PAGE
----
Day four’s idea came out of the April 19/20 #pblitchat about characterization. I added a comment about setting being an important component of characterization:

“On the moon” changes the characterization sharply from “in Mom’s kitchen”.

and the title “In My Mom’s Kitchen on the Moon” got stuck in my head. A little noodling later, and I had a concept to go with it. Ta-da!

The story is told through twelve spreads. The spreads are designed as one long illustration of Mom’s kitchen on the Moon. Mom flips a pancake. We follow Bobby and the flipping pancake across the spreads. Each one includes a simple chore for Bobby (Oil the robo-dog! Put on your space boots! Help your alien neighbor!) and a flap with moon and space trivia hidden underneath.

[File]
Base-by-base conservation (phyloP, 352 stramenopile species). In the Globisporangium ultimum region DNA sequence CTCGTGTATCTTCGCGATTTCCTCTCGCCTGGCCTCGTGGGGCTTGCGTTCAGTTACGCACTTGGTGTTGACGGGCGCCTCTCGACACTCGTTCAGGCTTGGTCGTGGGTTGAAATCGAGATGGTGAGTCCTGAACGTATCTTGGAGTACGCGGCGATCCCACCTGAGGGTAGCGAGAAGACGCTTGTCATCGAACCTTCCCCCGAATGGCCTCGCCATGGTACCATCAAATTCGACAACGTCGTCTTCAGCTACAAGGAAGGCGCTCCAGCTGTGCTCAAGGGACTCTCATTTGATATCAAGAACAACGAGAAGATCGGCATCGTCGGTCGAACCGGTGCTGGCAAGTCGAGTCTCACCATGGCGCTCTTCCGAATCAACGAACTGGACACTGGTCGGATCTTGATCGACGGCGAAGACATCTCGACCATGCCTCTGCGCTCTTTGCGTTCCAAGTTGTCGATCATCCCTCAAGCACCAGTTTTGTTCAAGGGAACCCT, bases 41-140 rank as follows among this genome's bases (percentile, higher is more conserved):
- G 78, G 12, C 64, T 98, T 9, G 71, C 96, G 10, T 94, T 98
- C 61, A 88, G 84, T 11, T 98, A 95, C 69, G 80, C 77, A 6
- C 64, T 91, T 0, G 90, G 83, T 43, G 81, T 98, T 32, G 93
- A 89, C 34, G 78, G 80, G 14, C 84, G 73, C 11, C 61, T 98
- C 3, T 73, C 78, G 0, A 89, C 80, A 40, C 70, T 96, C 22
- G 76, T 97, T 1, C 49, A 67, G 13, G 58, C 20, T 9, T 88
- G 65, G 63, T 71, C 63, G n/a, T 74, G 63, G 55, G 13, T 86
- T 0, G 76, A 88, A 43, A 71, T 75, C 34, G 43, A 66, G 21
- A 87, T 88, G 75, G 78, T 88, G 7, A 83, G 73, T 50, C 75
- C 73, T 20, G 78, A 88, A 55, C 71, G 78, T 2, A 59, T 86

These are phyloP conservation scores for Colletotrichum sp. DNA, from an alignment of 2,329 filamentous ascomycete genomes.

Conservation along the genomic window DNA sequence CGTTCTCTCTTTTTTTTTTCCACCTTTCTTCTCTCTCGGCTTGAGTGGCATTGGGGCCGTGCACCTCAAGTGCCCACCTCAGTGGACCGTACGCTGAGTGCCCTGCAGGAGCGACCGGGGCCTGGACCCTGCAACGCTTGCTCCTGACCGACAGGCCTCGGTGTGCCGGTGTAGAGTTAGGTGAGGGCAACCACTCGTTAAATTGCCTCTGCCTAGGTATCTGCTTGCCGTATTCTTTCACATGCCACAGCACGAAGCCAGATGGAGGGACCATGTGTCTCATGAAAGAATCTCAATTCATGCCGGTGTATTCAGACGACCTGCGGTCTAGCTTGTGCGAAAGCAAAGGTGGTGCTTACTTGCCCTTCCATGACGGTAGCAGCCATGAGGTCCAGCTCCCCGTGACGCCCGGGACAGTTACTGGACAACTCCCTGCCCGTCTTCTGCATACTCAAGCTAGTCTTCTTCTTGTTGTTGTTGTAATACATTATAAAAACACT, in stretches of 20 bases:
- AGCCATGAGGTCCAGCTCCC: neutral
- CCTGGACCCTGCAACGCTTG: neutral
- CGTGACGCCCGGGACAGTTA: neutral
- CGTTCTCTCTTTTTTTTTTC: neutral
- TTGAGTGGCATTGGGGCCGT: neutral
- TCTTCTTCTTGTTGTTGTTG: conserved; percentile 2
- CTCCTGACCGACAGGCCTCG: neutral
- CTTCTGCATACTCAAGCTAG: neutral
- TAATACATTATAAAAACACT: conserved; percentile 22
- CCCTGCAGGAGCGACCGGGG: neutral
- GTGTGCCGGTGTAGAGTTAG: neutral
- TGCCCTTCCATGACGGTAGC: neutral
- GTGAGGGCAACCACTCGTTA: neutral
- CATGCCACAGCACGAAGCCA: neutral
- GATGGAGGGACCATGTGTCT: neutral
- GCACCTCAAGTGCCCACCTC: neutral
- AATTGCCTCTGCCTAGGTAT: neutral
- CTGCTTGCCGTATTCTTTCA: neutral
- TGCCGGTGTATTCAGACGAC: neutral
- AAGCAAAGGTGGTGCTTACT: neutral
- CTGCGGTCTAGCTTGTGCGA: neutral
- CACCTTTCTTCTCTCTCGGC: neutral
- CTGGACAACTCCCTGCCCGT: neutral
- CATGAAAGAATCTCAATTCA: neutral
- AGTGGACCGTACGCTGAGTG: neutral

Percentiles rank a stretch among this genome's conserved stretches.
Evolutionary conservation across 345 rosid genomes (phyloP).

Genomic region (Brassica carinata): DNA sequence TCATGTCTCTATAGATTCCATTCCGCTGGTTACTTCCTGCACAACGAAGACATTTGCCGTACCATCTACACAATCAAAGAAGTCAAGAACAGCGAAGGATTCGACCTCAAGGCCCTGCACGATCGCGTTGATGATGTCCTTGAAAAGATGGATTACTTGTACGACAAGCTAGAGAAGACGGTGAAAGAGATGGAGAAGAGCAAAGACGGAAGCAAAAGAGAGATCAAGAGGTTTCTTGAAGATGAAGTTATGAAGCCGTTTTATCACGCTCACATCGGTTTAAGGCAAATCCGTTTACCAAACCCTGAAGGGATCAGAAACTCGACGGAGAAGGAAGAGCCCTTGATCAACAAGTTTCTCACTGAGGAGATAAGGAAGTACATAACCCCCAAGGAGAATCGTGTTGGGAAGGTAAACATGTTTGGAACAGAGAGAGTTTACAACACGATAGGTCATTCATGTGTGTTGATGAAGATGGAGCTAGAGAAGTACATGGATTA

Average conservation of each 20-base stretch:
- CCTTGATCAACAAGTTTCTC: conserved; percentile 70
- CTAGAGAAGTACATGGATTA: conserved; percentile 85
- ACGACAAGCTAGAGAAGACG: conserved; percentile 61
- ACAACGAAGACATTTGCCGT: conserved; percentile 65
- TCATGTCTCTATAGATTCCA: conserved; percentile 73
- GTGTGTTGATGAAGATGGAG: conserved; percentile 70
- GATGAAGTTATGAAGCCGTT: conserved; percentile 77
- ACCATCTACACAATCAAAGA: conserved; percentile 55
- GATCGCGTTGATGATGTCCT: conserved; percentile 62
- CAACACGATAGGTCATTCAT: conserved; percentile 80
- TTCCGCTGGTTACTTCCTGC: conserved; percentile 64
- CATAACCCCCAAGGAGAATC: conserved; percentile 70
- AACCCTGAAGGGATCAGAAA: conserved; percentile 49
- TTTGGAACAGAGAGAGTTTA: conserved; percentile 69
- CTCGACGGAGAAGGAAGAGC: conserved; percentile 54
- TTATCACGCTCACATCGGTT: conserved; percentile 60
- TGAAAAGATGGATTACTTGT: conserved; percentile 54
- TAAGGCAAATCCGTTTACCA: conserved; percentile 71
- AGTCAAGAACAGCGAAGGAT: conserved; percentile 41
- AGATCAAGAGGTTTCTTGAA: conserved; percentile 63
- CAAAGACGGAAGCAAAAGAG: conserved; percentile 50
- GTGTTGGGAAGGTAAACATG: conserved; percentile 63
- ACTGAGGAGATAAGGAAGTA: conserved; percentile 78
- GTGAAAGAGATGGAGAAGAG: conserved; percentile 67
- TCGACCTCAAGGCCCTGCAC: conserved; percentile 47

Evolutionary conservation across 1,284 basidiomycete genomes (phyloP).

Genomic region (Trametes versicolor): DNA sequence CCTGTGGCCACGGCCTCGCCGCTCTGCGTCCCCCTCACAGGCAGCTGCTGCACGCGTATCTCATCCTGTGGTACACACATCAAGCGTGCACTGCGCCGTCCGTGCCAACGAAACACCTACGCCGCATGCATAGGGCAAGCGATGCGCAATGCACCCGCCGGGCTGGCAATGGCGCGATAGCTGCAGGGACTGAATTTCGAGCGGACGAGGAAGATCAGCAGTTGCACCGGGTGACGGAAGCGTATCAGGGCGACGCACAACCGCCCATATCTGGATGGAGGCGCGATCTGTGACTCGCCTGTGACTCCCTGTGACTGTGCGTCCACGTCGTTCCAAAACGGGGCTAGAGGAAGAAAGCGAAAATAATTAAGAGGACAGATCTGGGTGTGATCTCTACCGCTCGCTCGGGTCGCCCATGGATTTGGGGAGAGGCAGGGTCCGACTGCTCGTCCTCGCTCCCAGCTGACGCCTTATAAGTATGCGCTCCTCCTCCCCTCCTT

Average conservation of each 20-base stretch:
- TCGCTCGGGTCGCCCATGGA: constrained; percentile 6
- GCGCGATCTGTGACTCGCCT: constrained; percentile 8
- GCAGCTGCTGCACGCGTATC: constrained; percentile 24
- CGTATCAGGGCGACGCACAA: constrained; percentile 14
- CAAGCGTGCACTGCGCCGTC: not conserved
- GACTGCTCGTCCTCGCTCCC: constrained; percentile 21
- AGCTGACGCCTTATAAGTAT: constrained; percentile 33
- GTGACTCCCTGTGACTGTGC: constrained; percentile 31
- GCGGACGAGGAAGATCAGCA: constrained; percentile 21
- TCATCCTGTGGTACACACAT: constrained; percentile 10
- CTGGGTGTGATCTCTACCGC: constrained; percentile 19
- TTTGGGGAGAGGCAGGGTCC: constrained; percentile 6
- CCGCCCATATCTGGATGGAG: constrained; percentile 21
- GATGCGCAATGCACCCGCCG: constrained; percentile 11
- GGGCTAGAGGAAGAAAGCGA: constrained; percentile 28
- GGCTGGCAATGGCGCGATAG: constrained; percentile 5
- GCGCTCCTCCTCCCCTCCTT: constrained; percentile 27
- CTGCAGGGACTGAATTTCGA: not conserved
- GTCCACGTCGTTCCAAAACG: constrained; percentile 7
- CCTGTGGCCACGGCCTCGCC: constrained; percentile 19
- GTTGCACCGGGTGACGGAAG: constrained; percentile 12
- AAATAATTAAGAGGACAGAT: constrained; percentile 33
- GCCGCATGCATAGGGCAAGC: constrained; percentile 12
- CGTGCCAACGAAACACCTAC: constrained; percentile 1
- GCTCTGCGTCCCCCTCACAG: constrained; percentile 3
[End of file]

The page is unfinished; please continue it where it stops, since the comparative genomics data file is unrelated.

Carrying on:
Very different from anything I’ve tried before, but I look forward to drawing the extra-long setting. I think I needed a little break from the heavy story I started on day 3. I recruited my math-whiz nephew, his mother and a friend to solve the question of how long a flipped pancake would take to travel across the a room on the moon (nephew said, “So we’re talking simple parabolic ballistics.” I said, “Um, sure.”). We’re still struggling with the initial velocity of a flipped pancake. Yup, kid’s books are easy!

Here, for your reading pleasure, are the first lines from each. Be nice, remember they’re rough drafts.

Day 3

Eubie the World’s Smallest Elephant

The sign had promised, among other things, the World’s Smallest Elephant and it was right. Tickets for Prof. Fantabulo’s Epic Cavalcade of Mysteries and Marvels cost a month’s allowance, but it was worth it. Still, as they crept out between the tent flaps with a backpack full of wriggling elephant they wondered if they had made a terrible mistake.

Day 4